"If the facts and circumstances disclose that the seller contracts to supply the thing for a particular purpose, the buyer, trusting to the judgment of the seller, then the implied warranty arises that it shall be reasonably fit for that purpose."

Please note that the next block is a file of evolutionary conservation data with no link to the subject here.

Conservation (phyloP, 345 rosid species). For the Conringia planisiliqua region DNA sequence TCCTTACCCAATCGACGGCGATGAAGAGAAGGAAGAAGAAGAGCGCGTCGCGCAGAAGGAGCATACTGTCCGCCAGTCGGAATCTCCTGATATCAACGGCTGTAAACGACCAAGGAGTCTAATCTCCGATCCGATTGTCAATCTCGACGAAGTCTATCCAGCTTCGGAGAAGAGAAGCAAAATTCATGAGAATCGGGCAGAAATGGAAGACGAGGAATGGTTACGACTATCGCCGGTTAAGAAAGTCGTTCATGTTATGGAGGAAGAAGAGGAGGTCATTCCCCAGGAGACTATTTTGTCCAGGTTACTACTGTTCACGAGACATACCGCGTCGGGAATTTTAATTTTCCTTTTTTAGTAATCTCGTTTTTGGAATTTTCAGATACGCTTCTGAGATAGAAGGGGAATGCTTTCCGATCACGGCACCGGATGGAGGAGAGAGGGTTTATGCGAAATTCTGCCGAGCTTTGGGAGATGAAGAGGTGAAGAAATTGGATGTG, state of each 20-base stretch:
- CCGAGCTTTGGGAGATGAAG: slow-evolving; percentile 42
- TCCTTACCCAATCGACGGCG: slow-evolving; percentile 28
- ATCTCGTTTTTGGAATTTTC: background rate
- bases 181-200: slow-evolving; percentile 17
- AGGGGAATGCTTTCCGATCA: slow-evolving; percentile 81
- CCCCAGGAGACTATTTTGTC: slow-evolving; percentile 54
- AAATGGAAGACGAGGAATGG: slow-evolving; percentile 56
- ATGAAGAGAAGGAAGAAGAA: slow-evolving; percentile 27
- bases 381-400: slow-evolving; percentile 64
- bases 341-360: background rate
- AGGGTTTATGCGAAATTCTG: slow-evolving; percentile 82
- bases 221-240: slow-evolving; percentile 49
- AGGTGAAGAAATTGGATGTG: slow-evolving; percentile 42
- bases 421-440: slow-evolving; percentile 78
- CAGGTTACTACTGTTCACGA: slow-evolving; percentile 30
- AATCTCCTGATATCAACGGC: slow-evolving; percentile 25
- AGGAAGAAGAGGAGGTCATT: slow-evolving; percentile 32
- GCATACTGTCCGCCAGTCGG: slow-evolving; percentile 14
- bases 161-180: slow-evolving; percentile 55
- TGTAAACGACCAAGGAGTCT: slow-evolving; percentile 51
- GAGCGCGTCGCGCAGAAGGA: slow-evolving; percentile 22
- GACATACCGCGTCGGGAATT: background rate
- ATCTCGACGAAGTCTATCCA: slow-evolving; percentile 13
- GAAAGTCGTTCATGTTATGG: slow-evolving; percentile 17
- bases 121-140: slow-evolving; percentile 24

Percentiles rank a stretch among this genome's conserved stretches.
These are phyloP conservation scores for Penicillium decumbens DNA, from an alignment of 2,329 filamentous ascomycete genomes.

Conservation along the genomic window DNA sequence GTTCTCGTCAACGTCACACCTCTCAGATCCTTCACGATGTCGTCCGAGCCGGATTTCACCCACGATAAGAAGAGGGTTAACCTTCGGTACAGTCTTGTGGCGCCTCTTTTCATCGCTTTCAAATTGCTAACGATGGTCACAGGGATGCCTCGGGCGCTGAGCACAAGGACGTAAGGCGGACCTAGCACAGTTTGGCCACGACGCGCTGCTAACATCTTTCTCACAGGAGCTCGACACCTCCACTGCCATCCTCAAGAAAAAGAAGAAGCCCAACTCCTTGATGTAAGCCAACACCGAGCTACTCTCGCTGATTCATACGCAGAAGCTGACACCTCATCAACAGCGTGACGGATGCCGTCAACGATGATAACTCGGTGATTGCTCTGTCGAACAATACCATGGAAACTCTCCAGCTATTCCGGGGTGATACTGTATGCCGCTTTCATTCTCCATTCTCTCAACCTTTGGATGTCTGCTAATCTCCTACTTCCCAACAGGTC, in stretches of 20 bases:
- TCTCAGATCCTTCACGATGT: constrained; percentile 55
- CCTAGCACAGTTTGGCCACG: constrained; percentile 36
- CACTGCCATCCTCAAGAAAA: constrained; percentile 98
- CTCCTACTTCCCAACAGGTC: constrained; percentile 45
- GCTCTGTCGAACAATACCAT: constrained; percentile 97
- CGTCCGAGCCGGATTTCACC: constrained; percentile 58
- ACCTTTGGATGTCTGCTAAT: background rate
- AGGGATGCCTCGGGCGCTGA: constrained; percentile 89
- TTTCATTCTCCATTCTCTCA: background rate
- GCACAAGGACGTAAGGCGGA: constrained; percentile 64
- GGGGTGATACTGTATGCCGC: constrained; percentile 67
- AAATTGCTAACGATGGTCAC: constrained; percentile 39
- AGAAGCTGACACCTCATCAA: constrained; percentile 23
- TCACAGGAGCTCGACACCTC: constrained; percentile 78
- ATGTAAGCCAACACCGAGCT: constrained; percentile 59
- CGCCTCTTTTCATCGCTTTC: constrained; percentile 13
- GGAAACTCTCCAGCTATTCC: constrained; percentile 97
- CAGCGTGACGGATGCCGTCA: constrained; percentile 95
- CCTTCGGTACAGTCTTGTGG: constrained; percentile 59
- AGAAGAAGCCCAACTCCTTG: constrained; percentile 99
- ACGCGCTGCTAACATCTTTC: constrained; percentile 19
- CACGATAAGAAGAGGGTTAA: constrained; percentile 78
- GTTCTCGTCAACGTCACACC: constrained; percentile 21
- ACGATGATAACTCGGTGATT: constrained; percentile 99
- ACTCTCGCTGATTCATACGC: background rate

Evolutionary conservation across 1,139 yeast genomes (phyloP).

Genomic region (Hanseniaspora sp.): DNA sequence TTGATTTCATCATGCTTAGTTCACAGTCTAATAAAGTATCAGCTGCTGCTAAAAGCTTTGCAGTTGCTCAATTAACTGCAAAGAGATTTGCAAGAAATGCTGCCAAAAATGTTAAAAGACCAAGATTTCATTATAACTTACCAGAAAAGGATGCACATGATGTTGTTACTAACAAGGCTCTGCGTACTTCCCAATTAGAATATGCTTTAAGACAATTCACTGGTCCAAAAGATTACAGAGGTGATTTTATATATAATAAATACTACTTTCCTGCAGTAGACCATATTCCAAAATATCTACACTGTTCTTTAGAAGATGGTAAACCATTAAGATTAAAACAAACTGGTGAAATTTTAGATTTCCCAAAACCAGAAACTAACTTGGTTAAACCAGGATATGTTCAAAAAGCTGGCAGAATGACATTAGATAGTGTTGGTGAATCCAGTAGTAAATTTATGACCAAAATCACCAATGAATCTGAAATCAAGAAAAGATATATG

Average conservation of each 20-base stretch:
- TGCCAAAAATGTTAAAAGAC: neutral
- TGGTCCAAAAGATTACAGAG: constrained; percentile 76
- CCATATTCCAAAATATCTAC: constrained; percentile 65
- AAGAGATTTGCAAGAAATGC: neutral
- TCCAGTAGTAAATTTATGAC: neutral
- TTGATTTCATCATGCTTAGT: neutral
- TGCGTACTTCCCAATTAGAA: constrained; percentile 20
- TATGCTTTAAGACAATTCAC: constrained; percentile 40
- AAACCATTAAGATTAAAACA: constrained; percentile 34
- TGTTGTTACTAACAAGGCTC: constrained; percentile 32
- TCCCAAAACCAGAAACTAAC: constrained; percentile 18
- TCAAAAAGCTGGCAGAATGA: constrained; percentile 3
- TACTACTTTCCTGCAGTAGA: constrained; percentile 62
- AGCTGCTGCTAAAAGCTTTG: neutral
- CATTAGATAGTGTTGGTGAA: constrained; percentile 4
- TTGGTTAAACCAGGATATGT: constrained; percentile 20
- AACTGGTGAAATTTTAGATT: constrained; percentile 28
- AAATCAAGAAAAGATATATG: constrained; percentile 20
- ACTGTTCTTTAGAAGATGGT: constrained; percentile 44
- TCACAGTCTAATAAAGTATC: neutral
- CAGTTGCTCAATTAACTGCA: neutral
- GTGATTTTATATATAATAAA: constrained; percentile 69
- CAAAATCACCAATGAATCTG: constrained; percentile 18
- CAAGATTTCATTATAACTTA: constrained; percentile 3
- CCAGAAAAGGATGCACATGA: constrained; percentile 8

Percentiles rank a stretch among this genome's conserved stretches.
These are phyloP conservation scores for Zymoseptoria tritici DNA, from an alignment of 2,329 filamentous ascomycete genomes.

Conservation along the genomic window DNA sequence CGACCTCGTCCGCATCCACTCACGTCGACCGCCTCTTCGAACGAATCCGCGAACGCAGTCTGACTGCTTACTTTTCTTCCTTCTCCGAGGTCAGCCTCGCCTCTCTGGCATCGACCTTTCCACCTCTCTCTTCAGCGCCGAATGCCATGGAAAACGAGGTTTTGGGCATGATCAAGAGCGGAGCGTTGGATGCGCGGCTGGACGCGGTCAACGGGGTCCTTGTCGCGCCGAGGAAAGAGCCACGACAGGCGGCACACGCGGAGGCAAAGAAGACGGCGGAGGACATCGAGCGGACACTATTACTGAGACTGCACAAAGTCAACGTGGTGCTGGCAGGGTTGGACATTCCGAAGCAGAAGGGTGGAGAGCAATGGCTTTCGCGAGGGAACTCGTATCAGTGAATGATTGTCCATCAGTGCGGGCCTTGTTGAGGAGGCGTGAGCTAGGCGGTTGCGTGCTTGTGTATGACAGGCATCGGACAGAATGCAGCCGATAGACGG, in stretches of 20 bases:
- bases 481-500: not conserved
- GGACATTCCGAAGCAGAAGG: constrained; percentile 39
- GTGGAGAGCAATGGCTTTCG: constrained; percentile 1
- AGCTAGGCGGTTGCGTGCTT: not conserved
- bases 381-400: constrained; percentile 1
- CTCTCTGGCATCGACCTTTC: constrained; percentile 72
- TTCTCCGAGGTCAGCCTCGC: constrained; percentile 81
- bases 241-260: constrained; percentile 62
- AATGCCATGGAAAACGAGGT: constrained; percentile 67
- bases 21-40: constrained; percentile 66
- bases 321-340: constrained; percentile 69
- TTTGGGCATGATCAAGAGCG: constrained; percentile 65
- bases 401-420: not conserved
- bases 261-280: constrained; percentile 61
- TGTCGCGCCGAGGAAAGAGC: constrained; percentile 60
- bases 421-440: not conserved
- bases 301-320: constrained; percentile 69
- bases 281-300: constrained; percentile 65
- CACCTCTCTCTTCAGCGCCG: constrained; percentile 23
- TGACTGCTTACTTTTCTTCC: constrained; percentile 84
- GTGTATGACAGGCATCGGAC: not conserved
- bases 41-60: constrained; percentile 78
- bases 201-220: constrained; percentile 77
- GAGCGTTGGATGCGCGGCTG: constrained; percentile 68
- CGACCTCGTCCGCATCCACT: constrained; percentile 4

In the case of Hunter v. Waterloo Gasoline Engine Co., 260 S.W. l.c. 972, this court quoted the above passage from the Danzero Case and cited many cases in support of the proposition, stating again the general rule that liability accrues where the seller contracts to furnish an article for a particular purpose, the buyer trusting to the judgment of the seller that the article is suitable for that particular purpose. In the present case the defendants were engaged in the business of erecting scaffolds; had engineers skilled in that particular work. Mr. Latta in his testimony stated that he had built many scaffolds for the purpose of painting, but never one of the character required here. Mr. Martin rejected his suggestion about supporting towers. In response to Latta's expression regarding his own ignorance and his dependence upon Martin, because "you are the engineer;" Martin said "It can be done." Afterwards Martin produced his sketch, and Latta again expressed *Page 435 his lack of confidence in his own judgment: "I know nothing about the carrying capacities and strains." Thus he apprised Mr. Martin that he trusted to Mr. Martin's judgment as to what was necessary and what would be safe for the purpose. If the jury believed Latta's testimony they properly could draw these conclusions: Martin knew the purpose for which the scaffold was to be constructed; he undertook to construct a scaffold suitable for that purpose. Latta accepted the sketch of the plan which Martin produced, because it was in accordance with martin's judgment. While Latta got the definite article that the contract called for, according to the plans which he saw and approved, he didn't make the plans, he didn't suggest them; it was not a matter of selection; he took the plans which Martin tendered him with the understanding that Martin knew his business and knew that the structure, in accordance with the plan, would meet the purpose for which they were designed.